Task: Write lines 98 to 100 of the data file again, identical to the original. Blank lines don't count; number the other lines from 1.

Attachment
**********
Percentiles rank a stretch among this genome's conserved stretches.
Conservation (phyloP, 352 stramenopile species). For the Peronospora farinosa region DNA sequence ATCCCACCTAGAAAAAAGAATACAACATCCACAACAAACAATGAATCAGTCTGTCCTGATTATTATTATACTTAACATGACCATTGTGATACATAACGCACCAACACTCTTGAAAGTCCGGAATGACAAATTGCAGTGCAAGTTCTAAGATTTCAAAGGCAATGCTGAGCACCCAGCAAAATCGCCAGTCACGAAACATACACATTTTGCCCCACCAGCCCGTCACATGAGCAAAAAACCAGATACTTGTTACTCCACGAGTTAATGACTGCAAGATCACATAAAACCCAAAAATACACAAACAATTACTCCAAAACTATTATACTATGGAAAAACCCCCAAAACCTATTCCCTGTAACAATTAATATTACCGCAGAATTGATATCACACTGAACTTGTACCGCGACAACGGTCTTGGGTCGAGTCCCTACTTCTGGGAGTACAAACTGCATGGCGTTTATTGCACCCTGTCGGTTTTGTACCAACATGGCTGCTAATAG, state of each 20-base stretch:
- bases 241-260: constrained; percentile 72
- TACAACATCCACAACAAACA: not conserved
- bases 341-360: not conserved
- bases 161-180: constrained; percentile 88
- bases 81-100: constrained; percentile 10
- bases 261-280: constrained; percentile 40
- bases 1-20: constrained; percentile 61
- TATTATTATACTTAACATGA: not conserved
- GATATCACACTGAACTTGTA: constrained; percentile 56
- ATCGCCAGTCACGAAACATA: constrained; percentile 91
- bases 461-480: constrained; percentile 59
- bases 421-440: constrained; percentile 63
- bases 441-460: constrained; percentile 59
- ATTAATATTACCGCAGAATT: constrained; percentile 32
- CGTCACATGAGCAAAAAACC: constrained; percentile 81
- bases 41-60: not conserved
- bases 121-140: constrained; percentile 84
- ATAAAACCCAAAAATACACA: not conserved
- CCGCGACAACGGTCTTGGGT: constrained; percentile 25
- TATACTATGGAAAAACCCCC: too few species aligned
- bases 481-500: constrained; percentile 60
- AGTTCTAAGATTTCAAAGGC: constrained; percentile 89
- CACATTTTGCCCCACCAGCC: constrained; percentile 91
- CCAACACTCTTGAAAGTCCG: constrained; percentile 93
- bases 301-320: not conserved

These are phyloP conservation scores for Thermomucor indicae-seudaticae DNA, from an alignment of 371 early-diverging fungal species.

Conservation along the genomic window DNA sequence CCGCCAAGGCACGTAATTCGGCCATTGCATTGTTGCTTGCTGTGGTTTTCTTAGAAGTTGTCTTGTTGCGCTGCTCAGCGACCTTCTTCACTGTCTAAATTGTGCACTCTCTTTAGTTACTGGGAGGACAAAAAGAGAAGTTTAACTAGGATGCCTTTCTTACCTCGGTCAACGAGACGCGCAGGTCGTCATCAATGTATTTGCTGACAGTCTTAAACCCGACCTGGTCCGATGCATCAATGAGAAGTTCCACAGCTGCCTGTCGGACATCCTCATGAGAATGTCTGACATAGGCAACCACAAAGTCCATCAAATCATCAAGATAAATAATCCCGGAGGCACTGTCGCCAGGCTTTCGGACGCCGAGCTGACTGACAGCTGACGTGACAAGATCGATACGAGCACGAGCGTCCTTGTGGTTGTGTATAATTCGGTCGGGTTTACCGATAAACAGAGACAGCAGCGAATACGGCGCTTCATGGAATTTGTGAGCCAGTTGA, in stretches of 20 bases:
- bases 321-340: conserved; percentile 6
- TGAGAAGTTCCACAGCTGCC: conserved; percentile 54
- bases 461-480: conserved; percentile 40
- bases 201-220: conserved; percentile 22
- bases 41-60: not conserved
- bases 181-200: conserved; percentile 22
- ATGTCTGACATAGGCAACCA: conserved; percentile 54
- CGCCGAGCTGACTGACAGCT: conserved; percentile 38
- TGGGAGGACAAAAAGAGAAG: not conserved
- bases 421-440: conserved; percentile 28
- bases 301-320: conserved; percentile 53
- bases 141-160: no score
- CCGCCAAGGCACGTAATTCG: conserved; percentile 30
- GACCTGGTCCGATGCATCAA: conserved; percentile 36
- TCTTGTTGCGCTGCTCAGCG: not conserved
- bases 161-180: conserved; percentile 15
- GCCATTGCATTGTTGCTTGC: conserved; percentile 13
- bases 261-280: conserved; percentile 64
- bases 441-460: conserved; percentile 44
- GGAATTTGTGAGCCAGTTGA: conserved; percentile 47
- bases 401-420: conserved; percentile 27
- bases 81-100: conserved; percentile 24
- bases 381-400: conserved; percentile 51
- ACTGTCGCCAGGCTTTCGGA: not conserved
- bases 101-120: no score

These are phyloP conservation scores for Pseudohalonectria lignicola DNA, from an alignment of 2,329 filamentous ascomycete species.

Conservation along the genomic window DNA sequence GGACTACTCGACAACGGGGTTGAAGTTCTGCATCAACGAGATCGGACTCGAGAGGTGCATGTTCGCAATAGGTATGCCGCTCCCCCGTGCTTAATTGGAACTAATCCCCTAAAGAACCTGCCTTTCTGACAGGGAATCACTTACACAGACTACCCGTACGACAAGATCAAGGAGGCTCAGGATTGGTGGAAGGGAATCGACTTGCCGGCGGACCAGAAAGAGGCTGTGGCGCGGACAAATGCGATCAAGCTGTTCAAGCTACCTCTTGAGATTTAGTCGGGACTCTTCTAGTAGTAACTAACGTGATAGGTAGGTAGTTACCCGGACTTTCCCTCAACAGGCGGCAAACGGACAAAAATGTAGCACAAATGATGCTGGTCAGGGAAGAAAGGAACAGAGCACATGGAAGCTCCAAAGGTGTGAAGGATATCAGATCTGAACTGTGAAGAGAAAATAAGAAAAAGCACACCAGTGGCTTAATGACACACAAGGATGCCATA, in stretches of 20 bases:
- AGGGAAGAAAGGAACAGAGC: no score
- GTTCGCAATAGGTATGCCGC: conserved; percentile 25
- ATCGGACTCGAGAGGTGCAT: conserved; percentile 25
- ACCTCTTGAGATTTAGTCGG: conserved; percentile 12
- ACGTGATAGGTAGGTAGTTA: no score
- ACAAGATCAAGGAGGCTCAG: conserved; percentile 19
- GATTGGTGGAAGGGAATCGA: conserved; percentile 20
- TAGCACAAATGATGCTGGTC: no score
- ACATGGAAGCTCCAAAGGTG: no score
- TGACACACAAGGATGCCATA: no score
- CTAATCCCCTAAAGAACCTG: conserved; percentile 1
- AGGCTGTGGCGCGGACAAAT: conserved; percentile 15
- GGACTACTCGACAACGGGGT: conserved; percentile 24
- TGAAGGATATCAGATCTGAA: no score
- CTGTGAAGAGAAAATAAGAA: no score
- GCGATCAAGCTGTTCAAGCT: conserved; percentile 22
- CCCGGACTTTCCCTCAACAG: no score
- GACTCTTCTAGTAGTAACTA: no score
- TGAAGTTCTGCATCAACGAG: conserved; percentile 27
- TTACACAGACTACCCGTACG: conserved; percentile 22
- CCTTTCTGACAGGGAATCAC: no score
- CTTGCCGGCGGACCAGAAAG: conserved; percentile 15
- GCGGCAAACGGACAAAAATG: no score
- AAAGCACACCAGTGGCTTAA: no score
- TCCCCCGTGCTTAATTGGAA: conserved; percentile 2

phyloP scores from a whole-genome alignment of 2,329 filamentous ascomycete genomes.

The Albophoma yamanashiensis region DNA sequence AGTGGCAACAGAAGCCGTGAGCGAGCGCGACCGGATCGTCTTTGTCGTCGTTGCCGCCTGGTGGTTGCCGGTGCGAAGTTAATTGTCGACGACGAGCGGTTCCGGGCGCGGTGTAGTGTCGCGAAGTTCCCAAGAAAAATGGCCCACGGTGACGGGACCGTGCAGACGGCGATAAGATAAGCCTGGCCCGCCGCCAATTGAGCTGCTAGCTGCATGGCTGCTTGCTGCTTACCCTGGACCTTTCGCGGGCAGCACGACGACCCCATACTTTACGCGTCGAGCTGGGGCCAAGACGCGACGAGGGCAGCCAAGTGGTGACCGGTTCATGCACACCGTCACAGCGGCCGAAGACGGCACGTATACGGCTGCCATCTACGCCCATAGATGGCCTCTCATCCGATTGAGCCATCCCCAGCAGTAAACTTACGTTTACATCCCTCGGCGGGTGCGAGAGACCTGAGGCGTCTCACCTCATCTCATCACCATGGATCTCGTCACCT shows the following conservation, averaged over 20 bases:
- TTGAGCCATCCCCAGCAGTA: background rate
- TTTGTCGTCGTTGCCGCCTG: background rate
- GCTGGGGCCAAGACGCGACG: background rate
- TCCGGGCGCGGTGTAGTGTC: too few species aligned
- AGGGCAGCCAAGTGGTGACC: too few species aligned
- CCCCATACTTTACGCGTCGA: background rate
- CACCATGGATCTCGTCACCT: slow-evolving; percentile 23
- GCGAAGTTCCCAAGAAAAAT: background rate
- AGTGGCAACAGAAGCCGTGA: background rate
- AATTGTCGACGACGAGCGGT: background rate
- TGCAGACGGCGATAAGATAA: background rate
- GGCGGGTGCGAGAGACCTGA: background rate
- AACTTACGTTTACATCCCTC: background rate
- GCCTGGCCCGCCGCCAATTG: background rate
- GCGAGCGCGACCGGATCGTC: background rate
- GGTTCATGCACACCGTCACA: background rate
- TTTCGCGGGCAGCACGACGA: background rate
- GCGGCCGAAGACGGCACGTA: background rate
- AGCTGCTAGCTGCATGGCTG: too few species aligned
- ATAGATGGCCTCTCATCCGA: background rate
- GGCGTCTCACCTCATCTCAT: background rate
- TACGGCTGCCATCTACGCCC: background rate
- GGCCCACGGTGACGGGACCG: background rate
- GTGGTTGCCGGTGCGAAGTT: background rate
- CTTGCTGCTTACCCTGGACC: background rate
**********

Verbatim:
- GCGAGCGCGACCGGATCGTC: background rate
- GGTTCATGCACACCGTCACA: background rate
- TTTCGCGGGCAGCACGACGA: background rate